I think one of my most important learnings in business is that it is important not only to manage time but it’s even more important to manage your energy at work.

Your energy limits what you can do with your time, so it’s important to manage it wisely. It’s important to work with a high life condition, take care of your health and personal needs. It is important to maintain a good work-life balance. My husband, two daughters and my spiritual beliefs give me the positive energy to work in my business.

What do you do during the first hour of your business day and why?

I spend the first hour planning my day and reviewing my to-do list. I try to review the things that I have to do and the things I would like to achieve. If I start my day without clarity of high priority tasks, I may end up procrastinating by working on less important and timely things.

What’s your best financial/cash-flow related tip for entrepreneurs just getting started?

In my opinion, it is important to keep in mind that you don’t want to run out of cash even before you get your startup off the ground, so you need to calculate and closely monitor your cash burn. If you’re bootstrapping, an efficient way to lower your cash spend is to outsource non-core functions such as human resources, accounting and finance, design, web development, etc. Outsourcing, rather than hiring, can help you save significantly and, in turn, reduce your cost structure.

Also, today, entrepreneurs are no longer confined to a local geography when building a new business. Start-ups should look at building global teams and capitalize on the lower cost of resources available world-over.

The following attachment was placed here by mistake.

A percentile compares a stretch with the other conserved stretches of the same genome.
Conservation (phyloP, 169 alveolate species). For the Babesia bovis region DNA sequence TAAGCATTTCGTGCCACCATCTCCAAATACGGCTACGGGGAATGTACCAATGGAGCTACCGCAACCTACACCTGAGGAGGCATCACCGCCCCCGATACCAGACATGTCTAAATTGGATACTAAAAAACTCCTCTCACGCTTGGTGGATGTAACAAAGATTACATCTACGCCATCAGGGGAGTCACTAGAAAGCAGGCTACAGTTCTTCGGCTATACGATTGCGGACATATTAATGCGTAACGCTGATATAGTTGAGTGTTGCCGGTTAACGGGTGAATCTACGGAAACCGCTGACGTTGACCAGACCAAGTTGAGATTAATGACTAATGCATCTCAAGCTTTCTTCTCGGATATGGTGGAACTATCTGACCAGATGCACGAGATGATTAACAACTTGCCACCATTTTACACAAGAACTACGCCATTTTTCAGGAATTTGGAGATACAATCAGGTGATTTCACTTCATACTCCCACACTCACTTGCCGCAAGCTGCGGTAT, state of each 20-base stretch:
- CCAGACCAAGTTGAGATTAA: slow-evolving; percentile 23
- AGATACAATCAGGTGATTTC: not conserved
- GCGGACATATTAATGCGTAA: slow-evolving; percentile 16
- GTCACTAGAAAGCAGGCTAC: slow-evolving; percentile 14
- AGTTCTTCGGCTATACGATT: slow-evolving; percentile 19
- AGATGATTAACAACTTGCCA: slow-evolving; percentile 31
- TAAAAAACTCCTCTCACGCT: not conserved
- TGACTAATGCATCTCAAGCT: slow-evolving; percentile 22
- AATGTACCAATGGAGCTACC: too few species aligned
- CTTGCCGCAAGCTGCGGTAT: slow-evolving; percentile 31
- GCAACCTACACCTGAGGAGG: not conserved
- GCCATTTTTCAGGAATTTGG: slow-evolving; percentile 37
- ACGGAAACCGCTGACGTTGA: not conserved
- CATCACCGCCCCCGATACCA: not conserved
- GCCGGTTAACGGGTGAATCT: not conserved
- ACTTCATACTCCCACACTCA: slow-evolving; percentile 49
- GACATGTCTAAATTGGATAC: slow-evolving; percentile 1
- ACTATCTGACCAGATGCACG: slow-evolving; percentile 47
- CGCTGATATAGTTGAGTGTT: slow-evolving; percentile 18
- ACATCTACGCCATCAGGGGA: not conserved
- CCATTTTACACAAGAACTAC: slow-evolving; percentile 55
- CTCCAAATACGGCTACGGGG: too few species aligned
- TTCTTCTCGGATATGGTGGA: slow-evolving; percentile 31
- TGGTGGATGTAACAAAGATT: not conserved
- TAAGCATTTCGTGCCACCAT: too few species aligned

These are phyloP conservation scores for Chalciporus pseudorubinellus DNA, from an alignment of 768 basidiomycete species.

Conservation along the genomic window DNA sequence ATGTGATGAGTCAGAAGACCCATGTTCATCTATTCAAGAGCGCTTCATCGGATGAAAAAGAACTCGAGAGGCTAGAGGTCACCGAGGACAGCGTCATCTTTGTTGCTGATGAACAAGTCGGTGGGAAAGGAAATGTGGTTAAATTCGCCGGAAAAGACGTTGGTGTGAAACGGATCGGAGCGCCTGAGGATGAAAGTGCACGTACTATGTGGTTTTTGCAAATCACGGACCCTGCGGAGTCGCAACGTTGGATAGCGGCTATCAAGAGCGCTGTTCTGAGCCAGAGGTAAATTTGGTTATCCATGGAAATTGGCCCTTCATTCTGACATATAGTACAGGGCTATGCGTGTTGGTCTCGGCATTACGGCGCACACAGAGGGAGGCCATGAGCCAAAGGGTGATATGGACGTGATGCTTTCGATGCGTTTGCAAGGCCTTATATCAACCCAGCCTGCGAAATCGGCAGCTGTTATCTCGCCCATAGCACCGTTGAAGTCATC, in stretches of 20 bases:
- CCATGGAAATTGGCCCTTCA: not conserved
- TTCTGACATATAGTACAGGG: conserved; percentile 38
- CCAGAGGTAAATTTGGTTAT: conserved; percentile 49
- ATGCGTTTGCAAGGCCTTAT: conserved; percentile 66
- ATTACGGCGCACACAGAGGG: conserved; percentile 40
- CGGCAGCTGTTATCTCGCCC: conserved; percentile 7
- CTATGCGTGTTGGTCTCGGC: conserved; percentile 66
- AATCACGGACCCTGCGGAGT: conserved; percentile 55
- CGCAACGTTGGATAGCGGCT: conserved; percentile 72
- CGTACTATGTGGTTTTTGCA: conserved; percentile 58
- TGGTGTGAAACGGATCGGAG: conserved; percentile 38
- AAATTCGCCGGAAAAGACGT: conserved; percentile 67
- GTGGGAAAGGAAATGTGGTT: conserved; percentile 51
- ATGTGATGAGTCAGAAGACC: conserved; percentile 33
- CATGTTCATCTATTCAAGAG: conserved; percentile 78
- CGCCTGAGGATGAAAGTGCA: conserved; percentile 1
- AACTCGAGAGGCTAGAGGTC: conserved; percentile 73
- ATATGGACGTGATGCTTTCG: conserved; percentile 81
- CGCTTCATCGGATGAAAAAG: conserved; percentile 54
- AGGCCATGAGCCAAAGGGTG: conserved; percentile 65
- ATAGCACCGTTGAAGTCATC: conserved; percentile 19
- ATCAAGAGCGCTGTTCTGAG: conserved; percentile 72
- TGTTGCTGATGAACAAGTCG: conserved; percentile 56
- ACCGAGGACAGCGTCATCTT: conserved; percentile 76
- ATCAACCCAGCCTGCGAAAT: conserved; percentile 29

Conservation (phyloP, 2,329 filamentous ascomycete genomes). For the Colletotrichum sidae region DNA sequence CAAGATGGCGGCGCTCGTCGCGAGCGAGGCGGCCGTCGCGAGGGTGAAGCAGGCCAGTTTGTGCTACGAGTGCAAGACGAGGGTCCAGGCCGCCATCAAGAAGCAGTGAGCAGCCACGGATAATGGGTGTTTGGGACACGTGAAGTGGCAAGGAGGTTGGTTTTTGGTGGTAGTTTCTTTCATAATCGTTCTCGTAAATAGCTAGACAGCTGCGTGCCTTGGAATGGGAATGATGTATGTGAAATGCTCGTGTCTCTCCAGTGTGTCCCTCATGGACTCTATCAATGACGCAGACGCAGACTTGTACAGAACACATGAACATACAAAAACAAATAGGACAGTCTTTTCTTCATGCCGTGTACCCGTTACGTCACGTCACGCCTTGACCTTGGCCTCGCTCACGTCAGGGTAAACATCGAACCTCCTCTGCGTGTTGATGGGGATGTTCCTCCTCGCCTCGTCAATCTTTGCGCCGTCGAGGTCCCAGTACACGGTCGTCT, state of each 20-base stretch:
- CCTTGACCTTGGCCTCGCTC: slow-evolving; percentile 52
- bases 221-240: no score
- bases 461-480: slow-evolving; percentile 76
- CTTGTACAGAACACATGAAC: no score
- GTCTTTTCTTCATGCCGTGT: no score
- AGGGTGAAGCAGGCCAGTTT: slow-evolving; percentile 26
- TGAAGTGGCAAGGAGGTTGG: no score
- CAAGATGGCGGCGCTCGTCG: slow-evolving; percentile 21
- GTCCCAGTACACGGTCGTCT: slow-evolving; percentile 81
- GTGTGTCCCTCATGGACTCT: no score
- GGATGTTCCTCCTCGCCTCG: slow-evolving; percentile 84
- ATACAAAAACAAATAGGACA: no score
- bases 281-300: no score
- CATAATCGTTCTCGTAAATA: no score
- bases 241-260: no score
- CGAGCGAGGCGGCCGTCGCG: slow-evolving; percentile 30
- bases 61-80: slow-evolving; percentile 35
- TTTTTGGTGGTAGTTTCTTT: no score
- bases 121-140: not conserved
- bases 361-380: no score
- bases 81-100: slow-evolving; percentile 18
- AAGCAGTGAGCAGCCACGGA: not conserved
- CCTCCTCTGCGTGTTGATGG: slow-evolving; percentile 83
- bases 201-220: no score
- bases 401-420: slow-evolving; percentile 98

Quick: What’s ONE thing you recommend ALL aspiring or current entrepreneurs do right now to take their biz to the next level?

Face your fears.

Overcoming fear isn’t easy, but it must be done. Arianna Huffington once said that she found fearlessness was like a muscle — the more she exercised it, the stronger it became.

I have learned that we should not be afraid of taking risks. I learned this when I took the risk of changing the direction and strategy of Marriage.com which was previously running a wedding site. Rather than focus on weddings, which is one day in a person’s life, we decided to change the focus to marriage which is a lifetime event. We rebuilt the website entirely to reflect this change in direction and strategy. A year later, we relaunched to provide expert advice, trusted resources and positive information about all things marriage. It’s already been a great journey and things are looking very promising.

What’s your definition of success? How will you know when you’ve finally “succeeded” in your business?

To be satisfied in your life, it is important to do work that you truly believe in. I had a sincere desire to work in an area that added meaningful value to people’s lives and provided support to people. I went with my gut and instinct to re-launch the site and I think believing in the need for something like this was my inspiration and motivation to move forward.

I always had the desire to work in an area that could add meaningful value to people’s lives. There was a phase in my life when people close to my heart were really suffering in their relationships, which either led them to get a divorce, separate or just be married for the sake of it and live together despite no emotional or physical connection.

It was around that phase in my life when my husband and I came across the opportunity to acquire the assets of the company (through a business network), which then operated as a wedding site. Rather than focus on weddings, which is one day in a person’s life, we decided to change the focus to marriage, which is intended to be a lifetime event. We rebuilt the website entirely to reflect this change in direction and strategy. One year later, we re-launched to provide expert advice, trusted resources and positive information about all things marriage. Success to me means, providing meaningful value in people’s life.

See Also: Why Companies Should Ditch Long-Term Contracts